For their far gentler criticism of Israel’s occupation policy than that expressed by President Barack Obama, the former heads of the Shin Bet security service who starred in the [Oscar nominated] documentary The Gatekeepers were castigated by Israel’s ambassador to the United States, Michael Oren. If, instead of making his historic speech before young Israelis at the Jerusalem Conference Center, Obama had chosen to speak at the Knesset about the settlements damaging peace prospects and the forgiving attitude adopted by the Israeli establishment toward settlers who violate the law, one can easily imagine the volume of jeers he would have encountered from the Likud and the HaBayit HaYehudi party.
Minister Limor Livnat would have certainly been hard-pressed to conceal her expression of loathing at the sound of the words, “neither occupation nor expulsion are the answer.” And just imagine how the Minister of Housing, the settler Uri Ariel, would have reacted to the words of an “American gentile” in the Israeli Knesset, that “given the demographics west of the Jordan River (Obama did no use the terms Judea and Samaria, A.E.), the only way for Israel to endure and thrive as a Jewish and democratic state is through the realization of an independent and viable Palestine.”
One may assume that Prime Minister Benjamin Netanyahu was not pleased to hear Obama quote former Prime Minister Ariel Sharon, who said before the pullout from Gaza that one cannot maintain a Jewish and democratic state and at the same time rule over the entire Land of Israel. Netanyahu undoubtedly did not appreciate Obama’s decision to quote left-wing author David Grossman, who lost his son in the second Lebanon war and said that “a peace of no choice … must be approached with the same determination as one approaches a war of no choice.”
Had he spoken in the Knesset, Obama could not have afforded an appeal to the Israeli public above the heads of his hosts, the Knesset members, urging the citizens to demand that their political leaders take the necessary risks involved in making peace and telling them that their “voices must be louder than the extremists who would drown them out”. Some of the representatives of those extremists would have been sitting in the audience, at the table reserved for government ministers.
It's obvious why Obama decided to skip the Knesset and speak directly to the Israeli public from the stage of the Jerusalem conference center. Never, yes, never have more candid and courageous words of rebuke over the policy of occupation been uttered than those sounded by the leader of the free world. Obama’s message was said in a loud and clear voice: You, the Israelis, are not alone. You can always count on us, the United States. There is also a Palestinian people, living under occupation, and it, too, deserves to live freely in its land. You, the Israelis, are not alone. You are surrounded by a turbulent Arab and Muslim region which is closely following your attitude toward the Arab and Muslim population which has been crushed for years by Jewish occupation. Gone are the days of autocratic Arab leaders who dictate policies to the public. You, the Israelis, are not alone, you are surrounded by an international community that is backing away from you because of the occupation and the settlements.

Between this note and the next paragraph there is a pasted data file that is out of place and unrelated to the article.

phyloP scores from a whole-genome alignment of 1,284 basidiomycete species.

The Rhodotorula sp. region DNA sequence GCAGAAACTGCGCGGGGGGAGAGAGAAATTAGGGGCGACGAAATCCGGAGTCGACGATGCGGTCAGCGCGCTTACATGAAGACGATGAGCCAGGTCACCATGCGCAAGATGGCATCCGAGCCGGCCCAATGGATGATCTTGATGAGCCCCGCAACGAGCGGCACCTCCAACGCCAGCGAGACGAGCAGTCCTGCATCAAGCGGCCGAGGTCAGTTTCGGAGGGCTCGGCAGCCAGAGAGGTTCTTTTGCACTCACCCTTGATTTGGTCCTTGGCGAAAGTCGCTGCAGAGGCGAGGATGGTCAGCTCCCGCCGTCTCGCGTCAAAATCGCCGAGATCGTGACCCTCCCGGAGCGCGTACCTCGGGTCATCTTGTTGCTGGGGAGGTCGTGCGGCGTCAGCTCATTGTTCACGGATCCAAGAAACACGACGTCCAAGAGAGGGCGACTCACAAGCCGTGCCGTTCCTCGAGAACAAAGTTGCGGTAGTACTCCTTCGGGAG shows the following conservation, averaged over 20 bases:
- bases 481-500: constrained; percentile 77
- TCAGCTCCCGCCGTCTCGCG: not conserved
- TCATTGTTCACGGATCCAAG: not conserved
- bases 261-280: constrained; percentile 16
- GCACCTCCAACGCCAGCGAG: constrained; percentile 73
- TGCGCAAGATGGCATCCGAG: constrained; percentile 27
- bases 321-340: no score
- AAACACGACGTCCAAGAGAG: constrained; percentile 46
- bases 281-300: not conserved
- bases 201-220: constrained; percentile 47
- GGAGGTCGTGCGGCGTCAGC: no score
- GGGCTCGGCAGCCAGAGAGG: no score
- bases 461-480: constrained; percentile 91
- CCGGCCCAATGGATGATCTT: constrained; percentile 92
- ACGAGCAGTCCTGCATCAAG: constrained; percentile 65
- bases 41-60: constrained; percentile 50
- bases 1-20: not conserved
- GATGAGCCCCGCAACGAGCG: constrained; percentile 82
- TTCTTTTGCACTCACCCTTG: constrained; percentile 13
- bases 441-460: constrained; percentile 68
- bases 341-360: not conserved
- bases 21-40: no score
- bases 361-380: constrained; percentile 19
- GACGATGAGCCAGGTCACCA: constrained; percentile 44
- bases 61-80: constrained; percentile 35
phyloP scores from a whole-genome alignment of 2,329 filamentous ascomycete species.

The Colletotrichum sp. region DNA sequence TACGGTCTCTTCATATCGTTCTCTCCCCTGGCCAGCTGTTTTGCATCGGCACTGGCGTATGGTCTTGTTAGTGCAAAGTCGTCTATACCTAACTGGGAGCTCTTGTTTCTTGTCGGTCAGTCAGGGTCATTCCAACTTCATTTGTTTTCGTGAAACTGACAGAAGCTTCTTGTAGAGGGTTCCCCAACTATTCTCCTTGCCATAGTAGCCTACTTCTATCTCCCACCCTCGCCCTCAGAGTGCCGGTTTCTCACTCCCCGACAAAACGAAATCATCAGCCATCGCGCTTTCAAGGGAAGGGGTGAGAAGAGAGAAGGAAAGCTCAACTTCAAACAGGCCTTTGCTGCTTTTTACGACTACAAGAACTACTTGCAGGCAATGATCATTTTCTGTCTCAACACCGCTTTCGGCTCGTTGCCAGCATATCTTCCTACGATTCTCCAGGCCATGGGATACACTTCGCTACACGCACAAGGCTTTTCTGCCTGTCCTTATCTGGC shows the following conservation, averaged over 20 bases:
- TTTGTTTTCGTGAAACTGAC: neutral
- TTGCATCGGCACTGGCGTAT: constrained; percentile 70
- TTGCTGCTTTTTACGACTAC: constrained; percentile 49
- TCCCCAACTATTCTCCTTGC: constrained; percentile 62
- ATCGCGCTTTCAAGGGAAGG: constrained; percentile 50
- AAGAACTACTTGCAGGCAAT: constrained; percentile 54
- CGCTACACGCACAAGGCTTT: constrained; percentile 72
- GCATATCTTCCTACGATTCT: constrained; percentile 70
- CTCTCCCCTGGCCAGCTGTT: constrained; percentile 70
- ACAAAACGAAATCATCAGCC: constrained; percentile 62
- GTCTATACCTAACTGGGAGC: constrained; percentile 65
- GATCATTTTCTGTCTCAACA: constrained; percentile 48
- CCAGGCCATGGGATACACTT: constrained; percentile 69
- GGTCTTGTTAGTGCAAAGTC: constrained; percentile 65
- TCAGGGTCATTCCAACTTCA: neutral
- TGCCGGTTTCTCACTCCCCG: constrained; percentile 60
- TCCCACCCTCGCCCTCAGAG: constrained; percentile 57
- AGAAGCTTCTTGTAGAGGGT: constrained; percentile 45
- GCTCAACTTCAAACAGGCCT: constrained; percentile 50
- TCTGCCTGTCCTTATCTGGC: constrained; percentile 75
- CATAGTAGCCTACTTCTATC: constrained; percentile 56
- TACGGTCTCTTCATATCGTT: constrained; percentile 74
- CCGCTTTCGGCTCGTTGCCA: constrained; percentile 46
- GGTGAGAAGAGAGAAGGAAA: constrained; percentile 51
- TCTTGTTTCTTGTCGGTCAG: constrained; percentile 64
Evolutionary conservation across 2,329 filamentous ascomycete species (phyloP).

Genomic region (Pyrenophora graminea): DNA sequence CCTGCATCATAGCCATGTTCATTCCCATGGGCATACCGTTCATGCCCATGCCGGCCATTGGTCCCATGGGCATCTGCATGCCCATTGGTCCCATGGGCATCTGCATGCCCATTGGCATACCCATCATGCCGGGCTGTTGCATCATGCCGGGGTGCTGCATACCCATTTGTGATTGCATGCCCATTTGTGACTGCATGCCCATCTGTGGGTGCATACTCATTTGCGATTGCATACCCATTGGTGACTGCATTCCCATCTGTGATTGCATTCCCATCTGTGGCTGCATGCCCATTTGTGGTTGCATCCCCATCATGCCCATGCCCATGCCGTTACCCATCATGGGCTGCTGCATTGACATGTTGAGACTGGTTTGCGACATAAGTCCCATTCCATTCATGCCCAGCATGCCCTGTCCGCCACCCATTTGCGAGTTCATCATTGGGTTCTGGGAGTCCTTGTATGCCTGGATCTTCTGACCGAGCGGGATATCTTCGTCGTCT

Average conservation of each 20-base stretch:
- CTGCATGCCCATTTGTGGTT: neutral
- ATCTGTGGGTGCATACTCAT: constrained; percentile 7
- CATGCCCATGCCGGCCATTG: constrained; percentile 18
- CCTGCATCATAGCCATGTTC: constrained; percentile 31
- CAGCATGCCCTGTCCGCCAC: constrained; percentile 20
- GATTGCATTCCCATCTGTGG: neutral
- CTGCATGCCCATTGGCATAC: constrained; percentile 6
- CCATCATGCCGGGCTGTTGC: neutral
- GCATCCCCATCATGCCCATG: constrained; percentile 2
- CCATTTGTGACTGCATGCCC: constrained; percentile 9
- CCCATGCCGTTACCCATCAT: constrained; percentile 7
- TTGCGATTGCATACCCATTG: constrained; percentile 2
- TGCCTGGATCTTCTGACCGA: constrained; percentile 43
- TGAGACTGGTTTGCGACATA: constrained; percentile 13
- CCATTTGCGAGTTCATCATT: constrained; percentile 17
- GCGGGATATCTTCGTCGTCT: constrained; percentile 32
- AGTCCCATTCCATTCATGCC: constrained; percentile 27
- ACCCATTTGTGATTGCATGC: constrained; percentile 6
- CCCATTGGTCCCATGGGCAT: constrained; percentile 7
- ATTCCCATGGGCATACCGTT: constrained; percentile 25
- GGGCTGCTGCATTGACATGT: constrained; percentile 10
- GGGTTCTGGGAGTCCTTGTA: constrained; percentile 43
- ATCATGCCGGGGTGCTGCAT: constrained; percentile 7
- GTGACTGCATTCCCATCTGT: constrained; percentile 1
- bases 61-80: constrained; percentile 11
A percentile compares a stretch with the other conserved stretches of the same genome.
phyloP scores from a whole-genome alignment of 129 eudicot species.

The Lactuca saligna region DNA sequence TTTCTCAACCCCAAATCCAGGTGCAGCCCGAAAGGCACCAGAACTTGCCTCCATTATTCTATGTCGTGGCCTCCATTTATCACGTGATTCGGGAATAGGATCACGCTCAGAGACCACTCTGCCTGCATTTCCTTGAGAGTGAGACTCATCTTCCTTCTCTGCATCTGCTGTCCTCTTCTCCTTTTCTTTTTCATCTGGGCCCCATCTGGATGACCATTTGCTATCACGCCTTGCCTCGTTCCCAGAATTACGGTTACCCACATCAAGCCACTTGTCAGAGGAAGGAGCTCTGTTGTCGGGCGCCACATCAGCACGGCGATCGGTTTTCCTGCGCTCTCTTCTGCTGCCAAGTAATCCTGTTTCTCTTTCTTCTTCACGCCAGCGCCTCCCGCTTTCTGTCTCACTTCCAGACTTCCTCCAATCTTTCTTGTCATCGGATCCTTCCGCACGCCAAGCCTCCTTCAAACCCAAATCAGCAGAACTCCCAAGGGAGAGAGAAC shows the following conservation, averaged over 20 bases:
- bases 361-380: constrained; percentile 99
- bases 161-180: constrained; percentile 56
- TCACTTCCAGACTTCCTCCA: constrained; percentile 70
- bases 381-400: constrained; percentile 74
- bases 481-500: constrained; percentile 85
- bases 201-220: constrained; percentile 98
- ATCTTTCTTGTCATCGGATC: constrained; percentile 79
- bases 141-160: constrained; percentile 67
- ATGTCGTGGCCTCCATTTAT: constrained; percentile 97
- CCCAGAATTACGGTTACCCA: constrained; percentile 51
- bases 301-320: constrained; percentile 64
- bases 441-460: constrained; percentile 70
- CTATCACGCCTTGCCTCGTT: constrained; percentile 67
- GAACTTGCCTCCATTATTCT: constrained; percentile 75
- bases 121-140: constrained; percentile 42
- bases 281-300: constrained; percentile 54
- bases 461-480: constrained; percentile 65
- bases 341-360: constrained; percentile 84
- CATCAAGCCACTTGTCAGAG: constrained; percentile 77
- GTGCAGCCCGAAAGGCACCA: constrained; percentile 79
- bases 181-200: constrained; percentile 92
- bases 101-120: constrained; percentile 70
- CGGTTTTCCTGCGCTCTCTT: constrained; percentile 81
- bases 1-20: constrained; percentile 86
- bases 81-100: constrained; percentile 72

I do not remember when a foreign leader (or any Israeli politician) spoke in such a way to the Israeli people about the notion of “justice” and suggested that they put themselves in the shoes of the Palestinians. For most Israelis, the Palestinians are, at best, people devoid of a face and identity. In the worst case, they are enemies devoid of rights. In his speech Obama brought into Israeli living rooms the experience of his meeting with young Palestinians. His message was that the freedom of those young people is not just a matter of justice, but also an Israeli interest. In order for you, the Israelis, to feel happy and secure, your Palestinian neighbors must feel free and happy.
Obama managed to deliver his sharp words in kid gloves, rife with thoughtful Jewish and Zionist symbols. To the sound of the cheering crowd of students, he recounted the tradition of the Passover meal he had brought with him to the White House so that his daughters could experience the reading of the Haggadah and learn how the Jews had been slaves for hundreds of years, wandered in the desert and withstood persecution.
A veiled reference to occupation by a foreign nation? Perhaps.
Nor did Obama forget to say that the next day he would pay tribute to the history of Zionism at the tomb of Benjamin Zeev Herzl, the visionary who foresaw the founding of a Jewish state, and would also visit Yad Vashem, which eternalizes the memory of the greatest disaster to befall the Jewish people and humanity in its entirety. Obama will also pay his respects at the grave of Yitzhak Rabin, who, as he said in his speech, “understood that Israel’s victories in war had to be followed by battles for peace.”
Akiva Eldar is a contributing writer for Al-Monitor’s Israel Pulse. He was formerly a senior columnist and editorial writer for Haaretz and also served as the Hebrew daily’s US bureau chief and diplomatic correspondent.